What is a Municipal Ordinance in NJ
Any town may enact rules that impact the town, also known as town ordinances. Most often, towns pass laws that involve the peace and enjoyment, property, and civility of its citizens. However, local governments in New Jersey have very few ways to raise revenue. Filing a violation of a local ordinance against a resident or visitor to the town is one easy way to generate money for town operations. If you violate an ordinance or receive a municipal ordinance violation in New Jersey, you will receive a court notice and must answer the complaint by going to municipal court. Here’s what you need to know about municipal ordinance violations in New Jersey. Please feel free to contact our firm to speak with an experienced defense attorney about how an ordinance may be applied in your case. You can reach us anytime by calling 201-556-1570.
Is a Municipal Ordinance Violation a Criminal Offense in New Jersey?
Violating a town ordinance is not considered a crime or disorderly persons offense in New Jersey. Under NJ Law, a crime is also known as a felony or indictable offense. Crimes are punishable by state prison terms and/or probation and are heard in Superior Court. Crimes will also show up on a criminal background check and may impact your employment and other opportunities. Disorderly persons offenses and petty disorderly persons offenses also show up on a criminal background check and are considered “quasi-criminal.” They are not felonies but can impact your future and are punishable by a county jail sentence and possible term of probation. If you have a case involving an ordinance violation or a disorderly persons offense, you will be required to attend municipal court in the town where you allegedly committed the violation.
Examples of NJ Town Ordinances
Common examples of municipal ordinance violations include:
- Disturbing the peace
- Building code violations
- Unkempt property (long grass or junk on the lawn)
- Public intoxication; and
- Urinating in public
For example, many seaside towns have enacted ordinances that are designed to provide a better quality of life. Seaside Heights has a new ordinance that makes it a violation to rent to anyone under 18. It used to be that Landlord or homeowner could rent to anyone 18 and over, but that person would not have to be on the premises. Typically, parents would sign the rental agreement for their children to stay overnight during such events as proms or graduation and the parent would not have on stay on site. Now, however, the parent or person who signed the rental must be on the premises and that person is liable for the drug use, noise, damage or underage drinking of the occupants. The fine is a minimum of $1000 for each act resulting in a violation and up to 30 days in jail.
Another example of a municipal violation is consumption of alcohol by a minor in a public place or car. It may be illegal in some towns for minors to consume alcohol in public: on the street at the beach, or in the park. In Seaside Borough and many other towns at the Jersey Shore, if you drink in public as a minor you can be fined a minimum of $100 and a maximum of $1200 and also face jail time. Underage drinking is also considered a criminal offense in violation of N.J.S.A. 2C:33-15.
As an adult homeowner, your town may have a law against letting your grass grow too long. In many cases, the town will have someone cut your grass and then charge you the fee. The town can even levy a lien against your property. In some cases, failure to stop the violation can cause fines to continue to accrue and compound, making it difficult to get yourself out of a situation.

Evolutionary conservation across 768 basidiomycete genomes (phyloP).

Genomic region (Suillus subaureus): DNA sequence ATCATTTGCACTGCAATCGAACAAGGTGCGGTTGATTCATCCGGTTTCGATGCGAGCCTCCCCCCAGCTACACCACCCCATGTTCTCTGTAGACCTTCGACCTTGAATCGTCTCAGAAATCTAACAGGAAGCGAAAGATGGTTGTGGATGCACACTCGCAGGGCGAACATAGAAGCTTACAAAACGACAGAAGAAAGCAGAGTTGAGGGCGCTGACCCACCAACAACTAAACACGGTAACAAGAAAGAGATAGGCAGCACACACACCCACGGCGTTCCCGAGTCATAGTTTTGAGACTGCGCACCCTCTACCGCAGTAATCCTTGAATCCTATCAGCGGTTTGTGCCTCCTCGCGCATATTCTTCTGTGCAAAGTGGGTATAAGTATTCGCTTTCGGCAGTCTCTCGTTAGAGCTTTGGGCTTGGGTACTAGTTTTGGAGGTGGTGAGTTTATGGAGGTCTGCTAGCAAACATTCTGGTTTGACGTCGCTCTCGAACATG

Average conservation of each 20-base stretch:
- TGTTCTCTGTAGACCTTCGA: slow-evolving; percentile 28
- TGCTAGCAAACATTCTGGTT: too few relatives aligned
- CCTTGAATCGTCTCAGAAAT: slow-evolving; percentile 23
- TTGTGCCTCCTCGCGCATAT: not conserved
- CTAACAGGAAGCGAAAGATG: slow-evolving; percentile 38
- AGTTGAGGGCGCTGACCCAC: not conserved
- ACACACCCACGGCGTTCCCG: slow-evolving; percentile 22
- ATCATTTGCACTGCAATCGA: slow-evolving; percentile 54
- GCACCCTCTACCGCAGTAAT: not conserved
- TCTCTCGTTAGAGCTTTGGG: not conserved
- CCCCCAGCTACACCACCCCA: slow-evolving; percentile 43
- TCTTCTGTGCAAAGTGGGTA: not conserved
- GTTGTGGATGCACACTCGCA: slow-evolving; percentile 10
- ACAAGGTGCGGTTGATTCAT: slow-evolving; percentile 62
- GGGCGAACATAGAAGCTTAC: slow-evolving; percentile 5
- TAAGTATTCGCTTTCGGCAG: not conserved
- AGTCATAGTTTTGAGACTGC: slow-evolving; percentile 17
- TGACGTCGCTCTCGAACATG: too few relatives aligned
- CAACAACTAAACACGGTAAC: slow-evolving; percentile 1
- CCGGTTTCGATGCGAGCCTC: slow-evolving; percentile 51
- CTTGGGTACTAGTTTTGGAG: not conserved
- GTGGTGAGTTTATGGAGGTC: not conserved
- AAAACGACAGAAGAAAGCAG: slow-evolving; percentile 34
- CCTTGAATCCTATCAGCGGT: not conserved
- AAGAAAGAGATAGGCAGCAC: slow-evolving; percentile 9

Received a Ticket for Violating a Town Ordinance, Now What?
If you are issued an ordinance violation, you should always follow the court notice and show up as instructed. You will be directed to the municipal court where the violation allegedly occurred. Under New Jersey Title 40:49-5, you can be ordered to pay substantial penalties and fines as much as $2000 for a violation of a local ordinance. In some cases, you can spend up to 90 days in jail for a violation and be ordered to perform community service. Any potential loss of your liberty is not to be taken lightly.
Can a Municipal Ordinance ever be a Positive Outcome?
Yes. In some cases, your attorney may be able get your charges downgraded from a disorderly persons offense, which is technically a criminal offense, to an ordinance violation, which is not a criminal conviction on your record. You may have to pay a fine, similar to any other ticket, but this is a much better outcome than having something on your criminal record to will appear on a background check. Our skilled New Jersey criminal defense lawyers at The Tormey Law Firm often help clients facing charges for disorderly conduct and other criminal offenses have their charges reduced to ordinances. This can protect your future from the hindrance of a criminal record and is often a great way to avoid having to say you have been convicted of a criminal offense when asked on an application for work or school.
Contact Municipal Violation Lawyers serving Hackensack, Morristown, Newark, & New Brunswick
If you have been charged with criminal offense or accused of violating a municipal ordinance in New Jersey, you need to discuss your options with a knowledgeable attorney. Call us at 201-556-1570 and rely on our experience in getting you through the process. We have successfully represented countless clients in municipal courts throughout New Jersey, including in Hackensack, New Brunswick, Morristown, Newark, Wayne, and Paramus. Here are a few of our results involved downgraded charges in New Jersey courts: